So when I first started serializing Pay Me, Bug! one thing I knew I wanted to do was to provide a podcast of each chapter shortly after the chapter went up. I continued that with The Points Between, and started to do it for Curveball but I held off because at the same time I started Curveball I discovered Podiobooks.com and I wanted to get my podcasts into a format where they could be published there, and it's taken some time to get that right.
My first podcasts were, well, not good. They weren't ridiculously horrible, but they were obviously amateurish in a slightly uncomfortable way. They've improved. They're still not stellar, but I'm a lot more comfortable reading fiction into a microphone and the overall quality of the recording has improved.
Last night I learned something new--more accurately, I rediscovered something I should have remembered from my theatre days, but didn't. And that something is very simple: when you're narrating, record standing up.
The reasons are pretty simple: diction and breath control. Standing up gives you the greatest breath control, and you'll be astounded how easy it is run out of breath in what looks like a short sentence. It also helps you project, and while volume isn't really important when you're speaking into a microphone, diction is, and "projecting" forces you to speak more clearly. As I've been going through my podcasts I find that the faster I speak, the harder it is to pronounce words correctly... so I would force myself to slow down, and sometimes that worked well, and sometimes it would kill the momentum in a story. Last night when I recorded standing up I found that I could project a little--I wasn't shouting, or projecting like I was on stage, but my voice was noticeably stronger without feeling forced, and my words were clearer (still need to work on that though) and I could go faster when necessary.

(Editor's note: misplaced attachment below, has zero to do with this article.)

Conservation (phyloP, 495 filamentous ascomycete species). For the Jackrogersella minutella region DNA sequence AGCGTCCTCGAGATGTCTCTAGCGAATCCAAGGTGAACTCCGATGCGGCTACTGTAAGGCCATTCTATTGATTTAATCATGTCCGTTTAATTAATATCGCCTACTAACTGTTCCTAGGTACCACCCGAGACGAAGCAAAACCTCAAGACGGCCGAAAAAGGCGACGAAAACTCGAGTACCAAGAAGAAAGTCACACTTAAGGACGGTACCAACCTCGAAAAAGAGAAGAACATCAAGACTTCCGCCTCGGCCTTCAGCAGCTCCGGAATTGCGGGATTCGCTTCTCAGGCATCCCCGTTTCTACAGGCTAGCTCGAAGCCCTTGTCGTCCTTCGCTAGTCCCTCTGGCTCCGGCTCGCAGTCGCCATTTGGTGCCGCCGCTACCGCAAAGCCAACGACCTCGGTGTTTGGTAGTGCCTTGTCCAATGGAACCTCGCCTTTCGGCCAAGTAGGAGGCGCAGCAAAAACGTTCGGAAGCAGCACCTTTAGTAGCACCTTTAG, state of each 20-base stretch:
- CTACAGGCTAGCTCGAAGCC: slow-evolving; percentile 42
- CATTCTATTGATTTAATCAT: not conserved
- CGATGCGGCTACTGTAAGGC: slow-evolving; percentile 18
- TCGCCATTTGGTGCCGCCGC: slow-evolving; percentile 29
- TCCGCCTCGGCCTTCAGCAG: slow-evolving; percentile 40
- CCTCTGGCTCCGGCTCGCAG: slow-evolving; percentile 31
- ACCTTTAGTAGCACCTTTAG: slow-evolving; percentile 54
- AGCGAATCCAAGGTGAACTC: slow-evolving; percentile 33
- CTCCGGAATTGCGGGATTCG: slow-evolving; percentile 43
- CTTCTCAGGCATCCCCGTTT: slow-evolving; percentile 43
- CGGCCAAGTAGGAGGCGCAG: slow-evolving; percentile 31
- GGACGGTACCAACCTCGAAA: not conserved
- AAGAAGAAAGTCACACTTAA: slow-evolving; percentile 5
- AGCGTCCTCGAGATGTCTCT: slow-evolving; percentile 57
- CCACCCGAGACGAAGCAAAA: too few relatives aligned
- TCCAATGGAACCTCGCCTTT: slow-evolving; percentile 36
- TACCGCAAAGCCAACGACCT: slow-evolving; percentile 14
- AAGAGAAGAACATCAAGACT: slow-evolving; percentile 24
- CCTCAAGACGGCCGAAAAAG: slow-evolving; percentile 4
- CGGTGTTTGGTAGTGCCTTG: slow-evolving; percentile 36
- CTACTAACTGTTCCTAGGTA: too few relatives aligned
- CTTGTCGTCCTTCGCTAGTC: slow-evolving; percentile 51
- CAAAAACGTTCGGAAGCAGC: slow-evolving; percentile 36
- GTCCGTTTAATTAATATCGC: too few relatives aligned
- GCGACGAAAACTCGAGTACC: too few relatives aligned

It's amazing how much more control I had over my speech when I was standing up.
The last thing about it, and this may just be relevant to me, but when I was standing up reading the chapter it felt more like I was performing, and because of that it was a lot easier to slip into the performance aspect of it.
I think it'll be a loooooong while before people are clamoring for me to narrate their books for Audible but I'm pretty self-critical when it comes to my podcast performances and I have to say that the simple act of standing up improved last night's recording by leaps and bounds. If I were in a situation where I was on a podcast where I was just talking about stuff, I'd probably do it sitting down, because that's a more conversational situation--it's not that it's not a performance, but it's a much less formal performance, and the audience is expecting more of the natural rhythms and verbal trips that accompany regular day-to-day speech. But I think from now on I'll be recording all my fiction podcasts standing.